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Australia Student visa to explore the country

Australia is a wonderful country to visit and enjoy environment. There are many types of visas issued by the Australian government for various purposes that are to go and stay in the country for a work or study or as a tourist. Student visa is a better option to stay there and gain some knowledge on your career ambitions. Australia’s South and western parts are known for its universities and student friendly atmosphere.

South Australia                                                                              

The Heysen Trail, a sensational walk through the center of South Australia, crosses 1,500 km (932 miles) of wilderness, from the coastal beaches of Cape Jervis, where sea eagles soar overhead, through the Mount Lofty Ranges to spectacular Parachilna Gorge in the northern Flinders Ranges. The trail is well-marked with red blazes, and accommodation is available in numerous huts and youth hostels, there are also plenty of places to camp along the way. Winter is the best time to tackle the Heysen Trail. Maps can be obtained from Friends of the Heysen Trail (08) 82126299.

Western Australia

 Almost as big as Texas, the Kimberley in Western Australia is one of the last great wilderness frontiers. Guided tours from Broome, Kununurra or Darwin take visitors deep into the Kimberley’s unique and spectacular landscapes to visit the Bungle Bungles of Purnululu National Park and the otherworldly isolation of the Mitchell Plateau,with soaring ravines and oases of rock pools surrounded by palms and wildflowers. At Mitchell Falls, four sets of falls plunge from one dark-red rocky plateau to the next.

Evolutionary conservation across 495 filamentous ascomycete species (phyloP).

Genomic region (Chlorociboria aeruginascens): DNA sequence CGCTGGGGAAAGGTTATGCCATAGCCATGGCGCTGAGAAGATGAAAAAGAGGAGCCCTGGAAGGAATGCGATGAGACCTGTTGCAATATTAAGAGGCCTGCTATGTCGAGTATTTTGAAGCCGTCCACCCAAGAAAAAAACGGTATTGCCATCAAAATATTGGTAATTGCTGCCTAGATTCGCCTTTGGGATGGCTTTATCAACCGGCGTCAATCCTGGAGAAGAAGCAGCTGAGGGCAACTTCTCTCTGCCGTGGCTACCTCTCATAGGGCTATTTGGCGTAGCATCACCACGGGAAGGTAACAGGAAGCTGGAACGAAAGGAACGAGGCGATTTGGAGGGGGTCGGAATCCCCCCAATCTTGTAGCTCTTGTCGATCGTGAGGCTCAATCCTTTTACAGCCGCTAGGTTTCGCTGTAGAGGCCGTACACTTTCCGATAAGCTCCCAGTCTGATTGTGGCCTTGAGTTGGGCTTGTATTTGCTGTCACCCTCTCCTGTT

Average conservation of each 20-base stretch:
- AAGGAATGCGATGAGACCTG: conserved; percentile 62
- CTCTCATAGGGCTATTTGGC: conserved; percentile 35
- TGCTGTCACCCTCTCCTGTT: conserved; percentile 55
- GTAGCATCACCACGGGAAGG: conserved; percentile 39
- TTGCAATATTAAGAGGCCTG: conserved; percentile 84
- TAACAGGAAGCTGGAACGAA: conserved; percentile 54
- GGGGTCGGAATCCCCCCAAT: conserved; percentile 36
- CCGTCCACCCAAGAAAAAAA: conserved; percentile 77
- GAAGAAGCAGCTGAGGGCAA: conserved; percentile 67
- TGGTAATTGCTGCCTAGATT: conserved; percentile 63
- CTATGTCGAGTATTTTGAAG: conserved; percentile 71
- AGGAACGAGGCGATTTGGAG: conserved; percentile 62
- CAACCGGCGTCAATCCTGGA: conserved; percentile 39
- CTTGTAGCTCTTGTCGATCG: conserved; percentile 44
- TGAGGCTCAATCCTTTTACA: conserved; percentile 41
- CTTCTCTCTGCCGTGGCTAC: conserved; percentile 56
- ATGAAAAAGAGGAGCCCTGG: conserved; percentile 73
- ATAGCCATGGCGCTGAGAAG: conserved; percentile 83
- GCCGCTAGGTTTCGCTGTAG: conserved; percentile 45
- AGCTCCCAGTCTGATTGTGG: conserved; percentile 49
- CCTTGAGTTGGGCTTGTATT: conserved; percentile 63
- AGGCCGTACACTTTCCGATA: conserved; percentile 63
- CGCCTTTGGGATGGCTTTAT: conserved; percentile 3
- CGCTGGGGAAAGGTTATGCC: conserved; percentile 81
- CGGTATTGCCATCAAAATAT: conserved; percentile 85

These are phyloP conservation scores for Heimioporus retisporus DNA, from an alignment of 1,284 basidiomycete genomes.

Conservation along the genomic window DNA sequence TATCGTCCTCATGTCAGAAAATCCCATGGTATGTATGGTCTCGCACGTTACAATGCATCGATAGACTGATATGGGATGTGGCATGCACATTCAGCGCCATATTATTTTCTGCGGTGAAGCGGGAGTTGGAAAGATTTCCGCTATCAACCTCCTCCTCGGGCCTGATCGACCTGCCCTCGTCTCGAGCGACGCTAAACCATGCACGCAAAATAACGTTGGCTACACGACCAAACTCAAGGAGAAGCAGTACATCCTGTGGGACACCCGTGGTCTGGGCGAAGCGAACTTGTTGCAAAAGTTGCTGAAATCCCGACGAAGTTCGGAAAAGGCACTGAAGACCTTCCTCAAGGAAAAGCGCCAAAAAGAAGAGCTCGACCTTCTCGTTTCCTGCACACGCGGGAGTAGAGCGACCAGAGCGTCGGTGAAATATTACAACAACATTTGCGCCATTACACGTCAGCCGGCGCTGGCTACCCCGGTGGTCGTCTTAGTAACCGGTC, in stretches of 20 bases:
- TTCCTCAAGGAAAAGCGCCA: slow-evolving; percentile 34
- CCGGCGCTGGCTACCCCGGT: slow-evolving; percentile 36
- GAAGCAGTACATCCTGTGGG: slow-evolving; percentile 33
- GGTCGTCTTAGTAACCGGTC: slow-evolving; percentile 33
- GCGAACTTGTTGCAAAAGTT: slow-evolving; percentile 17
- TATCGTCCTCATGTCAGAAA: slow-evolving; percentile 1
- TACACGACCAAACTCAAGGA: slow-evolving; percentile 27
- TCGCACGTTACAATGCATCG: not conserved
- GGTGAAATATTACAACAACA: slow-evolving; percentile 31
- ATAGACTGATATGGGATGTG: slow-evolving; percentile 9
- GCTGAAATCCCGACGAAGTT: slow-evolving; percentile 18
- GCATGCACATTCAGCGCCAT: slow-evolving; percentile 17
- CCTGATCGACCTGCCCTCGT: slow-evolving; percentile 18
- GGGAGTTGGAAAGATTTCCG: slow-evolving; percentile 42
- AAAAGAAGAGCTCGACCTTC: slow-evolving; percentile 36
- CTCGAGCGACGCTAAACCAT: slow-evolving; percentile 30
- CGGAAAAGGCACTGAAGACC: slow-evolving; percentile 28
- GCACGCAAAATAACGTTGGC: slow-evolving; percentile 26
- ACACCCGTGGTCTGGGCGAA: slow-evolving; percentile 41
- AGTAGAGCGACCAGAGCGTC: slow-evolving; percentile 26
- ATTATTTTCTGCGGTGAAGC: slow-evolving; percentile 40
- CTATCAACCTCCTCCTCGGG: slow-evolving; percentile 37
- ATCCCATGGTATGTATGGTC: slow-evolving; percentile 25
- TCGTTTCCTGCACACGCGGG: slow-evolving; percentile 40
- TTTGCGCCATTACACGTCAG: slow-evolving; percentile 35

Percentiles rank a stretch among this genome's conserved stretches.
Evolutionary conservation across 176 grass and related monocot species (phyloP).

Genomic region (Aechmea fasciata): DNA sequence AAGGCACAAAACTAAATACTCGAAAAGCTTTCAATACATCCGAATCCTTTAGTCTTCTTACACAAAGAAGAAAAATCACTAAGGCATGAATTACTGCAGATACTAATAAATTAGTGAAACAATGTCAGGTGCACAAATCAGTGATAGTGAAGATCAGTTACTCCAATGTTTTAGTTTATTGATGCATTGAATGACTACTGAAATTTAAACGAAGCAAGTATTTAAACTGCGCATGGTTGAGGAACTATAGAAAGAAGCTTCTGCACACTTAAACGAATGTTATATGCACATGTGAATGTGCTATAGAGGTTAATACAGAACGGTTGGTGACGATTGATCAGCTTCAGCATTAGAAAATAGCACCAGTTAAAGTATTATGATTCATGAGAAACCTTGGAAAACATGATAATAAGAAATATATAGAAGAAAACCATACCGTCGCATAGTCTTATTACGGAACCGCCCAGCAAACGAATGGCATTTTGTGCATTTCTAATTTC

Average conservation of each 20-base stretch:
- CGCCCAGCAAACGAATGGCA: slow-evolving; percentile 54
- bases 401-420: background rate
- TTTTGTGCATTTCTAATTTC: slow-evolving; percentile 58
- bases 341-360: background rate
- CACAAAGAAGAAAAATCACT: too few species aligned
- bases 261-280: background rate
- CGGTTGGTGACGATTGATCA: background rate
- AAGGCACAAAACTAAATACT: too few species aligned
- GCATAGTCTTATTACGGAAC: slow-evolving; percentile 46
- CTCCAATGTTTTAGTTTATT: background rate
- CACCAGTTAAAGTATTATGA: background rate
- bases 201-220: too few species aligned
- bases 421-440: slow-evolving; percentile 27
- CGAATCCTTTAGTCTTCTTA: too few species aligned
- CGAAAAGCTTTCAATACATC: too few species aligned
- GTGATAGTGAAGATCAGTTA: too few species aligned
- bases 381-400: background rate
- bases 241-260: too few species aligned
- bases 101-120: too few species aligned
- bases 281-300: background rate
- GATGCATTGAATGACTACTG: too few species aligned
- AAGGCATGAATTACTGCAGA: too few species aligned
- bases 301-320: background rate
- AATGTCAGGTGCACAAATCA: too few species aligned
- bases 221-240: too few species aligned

Roads in the Kimberley are treacherous at any time. All but the major Broome-Darwin route require four-wheel-drive vehicles duringthe dry season (from April to October), and are often impassable during the wet season (from November to March). The best time to visit is late April, when grevillea and wattle trees blossom, grassy plains fill with wildflowers, in post-monsoon waterfalls and rock pools.

There are 70 species of native mammals in the Kimberley. Many are nocturnal, but colorful rock wallabies and numerous goannas and lizards are usually out and about. Freshwater crocodiles abound in the inland area of the Kimberley, although these are timid and do not attack humans. Coastal Kimberley and its tidal estuaries harbor saltwater crocodiles, a genuine hazard for tourists. It is dangerous to swim in its rivers and creeks, or even to walk in many areas, as the crocodiles will go on land to attack a human.

The rich bird life of the Kimberley (some 241 species) includes red-tailed black cockatoos, blue-winged kookaburras, little black grass-wrens and superb little rainbow bee-eaters, which dart about the river surface.

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